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You are not alone in adjustments

Guest Column/Elliot Marx

It all started freshman year of high school when I heard about MIT being the "perfect" school for me. I've always been enthusiastic about math and science, so I figured that MIT would help stimulate my interest even more.

Later on I was attracted to MIT not just because of the academics but also because of the people. I had talked to a few MIT alumni and found them all to be friendly, easy-going people who happened to be interested in math and science. After I received that magic letter of acceptance, all I could think about was how much I was dying to go to MIT because I believed everyone here would be like the alumni I had met.

My yearning to leave high school was compounded by a lousy second semester, when I realized I really didn't fit in with the other people there. They all seemed so different from me -- different personalities, different aspirations. I experienced the same uneasy feelings this summer; I worked at a camp where I had virtually nothing in common with my co-workers. I was hoping to find people at MIT with whom I would get along.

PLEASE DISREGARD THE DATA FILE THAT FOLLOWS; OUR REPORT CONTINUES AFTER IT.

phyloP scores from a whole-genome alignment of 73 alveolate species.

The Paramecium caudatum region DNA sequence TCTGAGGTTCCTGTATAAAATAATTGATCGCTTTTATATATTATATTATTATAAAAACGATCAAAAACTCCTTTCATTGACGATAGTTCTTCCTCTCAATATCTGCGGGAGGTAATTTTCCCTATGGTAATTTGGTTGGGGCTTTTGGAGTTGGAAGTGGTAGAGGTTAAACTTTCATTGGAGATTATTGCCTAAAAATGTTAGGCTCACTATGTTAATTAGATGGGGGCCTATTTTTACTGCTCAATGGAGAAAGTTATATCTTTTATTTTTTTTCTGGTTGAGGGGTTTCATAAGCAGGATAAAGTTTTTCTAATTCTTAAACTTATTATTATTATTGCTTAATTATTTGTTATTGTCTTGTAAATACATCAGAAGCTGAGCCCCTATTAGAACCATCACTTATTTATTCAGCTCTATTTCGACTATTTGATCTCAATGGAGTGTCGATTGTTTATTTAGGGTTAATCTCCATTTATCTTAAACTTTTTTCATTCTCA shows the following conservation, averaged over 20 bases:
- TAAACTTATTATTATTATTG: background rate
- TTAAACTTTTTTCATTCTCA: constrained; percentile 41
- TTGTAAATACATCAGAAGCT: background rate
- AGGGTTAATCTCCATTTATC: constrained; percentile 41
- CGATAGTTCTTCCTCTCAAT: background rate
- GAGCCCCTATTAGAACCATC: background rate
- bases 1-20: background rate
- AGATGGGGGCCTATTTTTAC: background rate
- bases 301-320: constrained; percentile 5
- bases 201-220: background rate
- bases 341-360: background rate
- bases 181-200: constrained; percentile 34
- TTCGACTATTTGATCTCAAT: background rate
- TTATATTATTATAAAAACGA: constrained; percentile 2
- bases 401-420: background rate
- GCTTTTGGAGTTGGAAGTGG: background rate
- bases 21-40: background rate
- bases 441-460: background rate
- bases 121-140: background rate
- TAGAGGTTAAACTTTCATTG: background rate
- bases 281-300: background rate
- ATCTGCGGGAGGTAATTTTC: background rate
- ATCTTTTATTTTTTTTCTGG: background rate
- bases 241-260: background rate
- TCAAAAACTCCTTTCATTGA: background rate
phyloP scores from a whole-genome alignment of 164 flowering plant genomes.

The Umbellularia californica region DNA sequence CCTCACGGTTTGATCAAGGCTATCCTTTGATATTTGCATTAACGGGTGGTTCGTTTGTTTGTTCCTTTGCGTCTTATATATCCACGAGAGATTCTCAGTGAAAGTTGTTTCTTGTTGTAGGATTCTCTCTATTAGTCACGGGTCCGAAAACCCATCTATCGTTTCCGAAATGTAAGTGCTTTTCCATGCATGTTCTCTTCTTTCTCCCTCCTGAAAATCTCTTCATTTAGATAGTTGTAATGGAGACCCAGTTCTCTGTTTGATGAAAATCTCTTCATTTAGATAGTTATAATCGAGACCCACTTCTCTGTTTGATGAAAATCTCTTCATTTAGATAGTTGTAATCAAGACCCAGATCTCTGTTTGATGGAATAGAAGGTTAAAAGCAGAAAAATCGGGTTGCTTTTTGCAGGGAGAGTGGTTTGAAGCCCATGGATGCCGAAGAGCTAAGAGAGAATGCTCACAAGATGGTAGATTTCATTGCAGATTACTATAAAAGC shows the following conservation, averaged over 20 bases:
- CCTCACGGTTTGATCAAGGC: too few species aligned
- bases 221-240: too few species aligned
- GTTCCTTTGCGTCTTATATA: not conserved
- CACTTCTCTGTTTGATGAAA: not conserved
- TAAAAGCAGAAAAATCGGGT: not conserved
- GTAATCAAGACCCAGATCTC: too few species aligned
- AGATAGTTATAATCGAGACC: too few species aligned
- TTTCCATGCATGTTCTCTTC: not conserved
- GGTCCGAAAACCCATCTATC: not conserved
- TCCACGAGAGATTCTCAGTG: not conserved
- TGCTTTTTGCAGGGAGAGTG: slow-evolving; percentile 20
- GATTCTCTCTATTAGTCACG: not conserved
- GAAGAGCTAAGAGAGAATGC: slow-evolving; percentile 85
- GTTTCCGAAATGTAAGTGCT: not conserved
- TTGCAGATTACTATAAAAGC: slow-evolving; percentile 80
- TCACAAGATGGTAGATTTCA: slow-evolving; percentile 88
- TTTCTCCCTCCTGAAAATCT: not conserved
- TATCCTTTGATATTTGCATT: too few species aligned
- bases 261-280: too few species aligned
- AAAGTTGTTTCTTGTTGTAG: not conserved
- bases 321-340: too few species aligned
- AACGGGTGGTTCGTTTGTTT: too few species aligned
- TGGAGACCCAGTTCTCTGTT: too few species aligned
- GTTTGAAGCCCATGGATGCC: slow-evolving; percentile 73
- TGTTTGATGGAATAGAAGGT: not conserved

I finally got to MIT last week. I visited several fraternities, where the people rushing me acted very friendly, only to tell me later that I wouldn't fit in. Even though I made many friends in the process, all of this rejection destroyed my ego. I had to face the truth: MIT is not a homogeneous community in which I can get along with everyone.

After this rejection process, I received even more bad news; I was put in "limbo," a euphemism for being homeless. I went back to my temporary room at 12:30, only to hear blasting music and drunken revelry. I couldn't believe what was happening; I'd always expected I wouldn't have to deal with wild partiers at MIT. I got another room that very night.

Now that I have my permanent assignment at Random Hall, I've had time to reflect on this past week. I've realized that it wasn't all that bad. I've actually made quite a few friends and gotten a feel for what goes on at MIT. It doesn't quite feel like home, but that's expected since I've only been here for a short period of time.

It's hard to break away from home, make new friends, and get adjusted to a totally different environment. I've discussed this with several upperclassmen here and at other colleges, and they've told me that they went through the same experience when they were freshmen. It takes a long time to adjust fully to college life.

Don't worry, freshmen. You're not alone.